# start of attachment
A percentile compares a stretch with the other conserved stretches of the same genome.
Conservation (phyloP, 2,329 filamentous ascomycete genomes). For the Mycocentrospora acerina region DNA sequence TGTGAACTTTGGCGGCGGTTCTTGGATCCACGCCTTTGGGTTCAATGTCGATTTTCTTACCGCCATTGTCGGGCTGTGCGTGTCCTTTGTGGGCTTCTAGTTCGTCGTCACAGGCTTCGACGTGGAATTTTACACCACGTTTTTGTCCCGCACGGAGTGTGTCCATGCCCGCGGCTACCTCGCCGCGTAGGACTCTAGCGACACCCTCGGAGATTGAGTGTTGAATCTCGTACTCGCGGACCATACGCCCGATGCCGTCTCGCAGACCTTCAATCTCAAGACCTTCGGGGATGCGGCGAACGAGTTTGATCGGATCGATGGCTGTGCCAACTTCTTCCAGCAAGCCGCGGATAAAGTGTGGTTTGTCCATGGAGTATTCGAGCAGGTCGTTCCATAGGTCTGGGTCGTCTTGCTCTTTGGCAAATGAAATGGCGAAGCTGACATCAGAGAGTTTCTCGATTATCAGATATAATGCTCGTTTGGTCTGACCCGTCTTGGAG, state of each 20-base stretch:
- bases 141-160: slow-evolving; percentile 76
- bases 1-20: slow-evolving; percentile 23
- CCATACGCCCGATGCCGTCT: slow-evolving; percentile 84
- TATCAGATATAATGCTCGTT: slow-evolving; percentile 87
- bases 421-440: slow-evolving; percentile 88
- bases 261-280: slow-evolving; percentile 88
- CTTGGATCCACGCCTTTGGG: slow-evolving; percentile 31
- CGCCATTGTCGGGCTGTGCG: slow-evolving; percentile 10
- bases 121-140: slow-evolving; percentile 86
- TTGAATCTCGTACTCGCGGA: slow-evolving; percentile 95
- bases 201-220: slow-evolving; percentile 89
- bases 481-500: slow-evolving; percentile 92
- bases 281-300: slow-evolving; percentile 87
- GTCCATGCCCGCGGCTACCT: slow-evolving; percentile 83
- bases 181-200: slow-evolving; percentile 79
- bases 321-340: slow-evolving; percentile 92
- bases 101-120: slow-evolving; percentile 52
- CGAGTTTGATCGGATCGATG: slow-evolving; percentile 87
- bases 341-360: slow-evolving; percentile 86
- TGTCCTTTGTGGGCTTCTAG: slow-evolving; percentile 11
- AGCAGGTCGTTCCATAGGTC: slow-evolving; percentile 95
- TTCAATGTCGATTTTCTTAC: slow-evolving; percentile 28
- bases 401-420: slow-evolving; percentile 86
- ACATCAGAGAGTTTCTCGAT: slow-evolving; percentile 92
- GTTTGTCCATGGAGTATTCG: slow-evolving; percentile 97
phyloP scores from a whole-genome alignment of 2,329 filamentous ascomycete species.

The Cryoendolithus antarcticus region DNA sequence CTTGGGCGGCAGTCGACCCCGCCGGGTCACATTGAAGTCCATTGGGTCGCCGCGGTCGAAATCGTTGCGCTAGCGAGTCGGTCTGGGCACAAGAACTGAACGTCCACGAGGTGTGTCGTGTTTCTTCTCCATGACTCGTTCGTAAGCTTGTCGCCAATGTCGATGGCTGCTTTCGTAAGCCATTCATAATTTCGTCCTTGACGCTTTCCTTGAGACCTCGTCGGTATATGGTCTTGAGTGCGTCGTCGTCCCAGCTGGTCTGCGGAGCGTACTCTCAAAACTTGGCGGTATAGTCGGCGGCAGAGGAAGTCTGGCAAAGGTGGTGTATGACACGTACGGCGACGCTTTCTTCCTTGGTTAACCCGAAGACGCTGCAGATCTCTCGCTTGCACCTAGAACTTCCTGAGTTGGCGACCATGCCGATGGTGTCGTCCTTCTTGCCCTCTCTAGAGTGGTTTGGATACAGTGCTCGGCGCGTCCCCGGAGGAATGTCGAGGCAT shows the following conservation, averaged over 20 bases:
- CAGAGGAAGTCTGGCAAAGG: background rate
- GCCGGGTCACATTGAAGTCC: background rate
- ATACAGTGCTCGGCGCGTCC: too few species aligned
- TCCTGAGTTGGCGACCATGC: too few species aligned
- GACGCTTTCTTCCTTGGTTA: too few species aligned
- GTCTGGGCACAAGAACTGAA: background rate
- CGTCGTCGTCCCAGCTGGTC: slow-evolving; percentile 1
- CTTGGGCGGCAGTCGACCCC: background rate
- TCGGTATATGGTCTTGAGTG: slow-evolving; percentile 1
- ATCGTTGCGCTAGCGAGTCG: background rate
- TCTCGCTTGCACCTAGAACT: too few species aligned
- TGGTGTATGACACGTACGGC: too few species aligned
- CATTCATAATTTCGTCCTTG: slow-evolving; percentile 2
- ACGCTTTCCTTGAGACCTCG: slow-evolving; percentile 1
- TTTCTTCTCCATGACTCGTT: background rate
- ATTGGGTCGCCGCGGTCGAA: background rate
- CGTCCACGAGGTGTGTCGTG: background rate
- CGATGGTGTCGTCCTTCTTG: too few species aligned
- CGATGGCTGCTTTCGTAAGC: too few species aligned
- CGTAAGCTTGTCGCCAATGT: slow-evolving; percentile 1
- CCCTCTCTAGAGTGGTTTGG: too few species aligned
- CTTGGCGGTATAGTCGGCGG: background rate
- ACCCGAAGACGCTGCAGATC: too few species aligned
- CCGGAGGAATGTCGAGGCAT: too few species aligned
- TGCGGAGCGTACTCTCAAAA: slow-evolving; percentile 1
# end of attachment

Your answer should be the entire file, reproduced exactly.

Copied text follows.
A percentile compares a stretch with the other conserved stretches of the same genome.
Conservation (phyloP, 2,329 filamentous ascomycete genomes). For the Mycocentrospora acerina region DNA sequence TGTGAACTTTGGCGGCGGTTCTTGGATCCACGCCTTTGGGTTCAATGTCGATTTTCTTACCGCCATTGTCGGGCTGTGCGTGTCCTTTGTGGGCTTCTAGTTCGTCGTCACAGGCTTCGACGTGGAATTTTACACCACGTTTTTGTCCCGCACGGAGTGTGTCCATGCCCGCGGCTACCTCGCCGCGTAGGACTCTAGCGACACCCTCGGAGATTGAGTGTTGAATCTCGTACTCGCGGACCATACGCCCGATGCCGTCTCGCAGACCTTCAATCTCAAGACCTTCGGGGATGCGGCGAACGAGTTTGATCGGATCGATGGCTGTGCCAACTTCTTCCAGCAAGCCGCGGATAAAGTGTGGTTTGTCCATGGAGTATTCGAGCAGGTCGTTCCATAGGTCTGGGTCGTCTTGCTCTTTGGCAAATGAAATGGCGAAGCTGACATCAGAGAGTTTCTCGATTATCAGATATAATGCTCGTTTGGTCTGACCCGTCTTGGAG, state of each 20-base stretch:
- bases 141-160: slow-evolving; percentile 76
- bases 1-20: slow-evolving; percentile 23
- CCATACGCCCGATGCCGTCT: slow-evolving; percentile 84
- TATCAGATATAATGCTCGTT: slow-evolving; percentile 87
- bases 421-440: slow-evolving; percentile 88
- bases 261-280: slow-evolving; percentile 88
- CTTGGATCCACGCCTTTGGG: slow-evolving; percentile 31
- CGCCATTGTCGGGCTGTGCG: slow-evolving; percentile 10
- bases 121-140: slow-evolving; percentile 86
- TTGAATCTCGTACTCGCGGA: slow-evolving; percentile 95
- bases 201-220: slow-evolving; percentile 89
- bases 481-500: slow-evolving; percentile 92
- bases 281-300: slow-evolving; percentile 87
- GTCCATGCCCGCGGCTACCT: slow-evolving; percentile 83
- bases 181-200: slow-evolving; percentile 79
- bases 321-340: slow-evolving; percentile 92
- bases 101-120: slow-evolving; percentile 52
- CGAGTTTGATCGGATCGATG: slow-evolving; percentile 87
- bases 341-360: slow-evolving; percentile 86
- TGTCCTTTGTGGGCTTCTAG: slow-evolving; percentile 11
- AGCAGGTCGTTCCATAGGTC: slow-evolving; percentile 95
- TTCAATGTCGATTTTCTTAC: slow-evolving; percentile 28
- bases 401-420: slow-evolving; percentile 86
- ACATCAGAGAGTTTCTCGAT: slow-evolving; percentile 92
- GTTTGTCCATGGAGTATTCG: slow-evolving; percentile 97
phyloP scores from a whole-genome alignment of 2,329 filamentous ascomycete species.

The Cryoendolithus antarcticus region DNA sequence CTTGGGCGGCAGTCGACCCCGCCGGGTCACATTGAAGTCCATTGGGTCGCCGCGGTCGAAATCGTTGCGCTAGCGAGTCGGTCTGGGCACAAGAACTGAACGTCCACGAGGTGTGTCGTGTTTCTTCTCCATGACTCGTTCGTAAGCTTGTCGCCAATGTCGATGGCTGCTTTCGTAAGCCATTCATAATTTCGTCCTTGACGCTTTCCTTGAGACCTCGTCGGTATATGGTCTTGAGTGCGTCGTCGTCCCAGCTGGTCTGCGGAGCGTACTCTCAAAACTTGGCGGTATAGTCGGCGGCAGAGGAAGTCTGGCAAAGGTGGTGTATGACACGTACGGCGACGCTTTCTTCCTTGGTTAACCCGAAGACGCTGCAGATCTCTCGCTTGCACCTAGAACTTCCTGAGTTGGCGACCATGCCGATGGTGTCGTCCTTCTTGCCCTCTCTAGAGTGGTTTGGATACAGTGCTCGGCGCGTCCCCGGAGGAATGTCGAGGCAT shows the following conservation, averaged over 20 bases:
- CAGAGGAAGTCTGGCAAAGG: background rate
- GCCGGGTCACATTGAAGTCC: background rate
- ATACAGTGCTCGGCGCGTCC: too few species aligned
- TCCTGAGTTGGCGACCATGC: too few species aligned
- GACGCTTTCTTCCTTGGTTA: too few species aligned
- GTCTGGGCACAAGAACTGAA: background rate
- CGTCGTCGTCCCAGCTGGTC: slow-evolving; percentile 1
- CTTGGGCGGCAGTCGACCCC: background rate
- TCGGTATATGGTCTTGAGTG: slow-evolving; percentile 1
- ATCGTTGCGCTAGCGAGTCG: background rate
- TCTCGCTTGCACCTAGAACT: too few species aligned
- TGGTGTATGACACGTACGGC: too few species aligned
- CATTCATAATTTCGTCCTTG: slow-evolving; percentile 2
- ACGCTTTCCTTGAGACCTCG: slow-evolving; percentile 1
- TTTCTTCTCCATGACTCGTT: background rate
- ATTGGGTCGCCGCGGTCGAA: background rate
- CGTCCACGAGGTGTGTCGTG: background rate
- CGATGGTGTCGTCCTTCTTG: too few species aligned
- CGATGGCTGCTTTCGTAAGC: too few species aligned
- CGTAAGCTTGTCGCCAATGT: slow-evolving; percentile 1
- CCCTCTCTAGAGTGGTTTGG: too few species aligned
- CTTGGCGGTATAGTCGGCGG: background rate
- ACCCGAAGACGCTGCAGATC: too few species aligned
- CCGGAGGAATGTCGAGGCAT: too few species aligned
- TGCGGAGCGTACTCTCAAAA: slow-evolving; percentile 1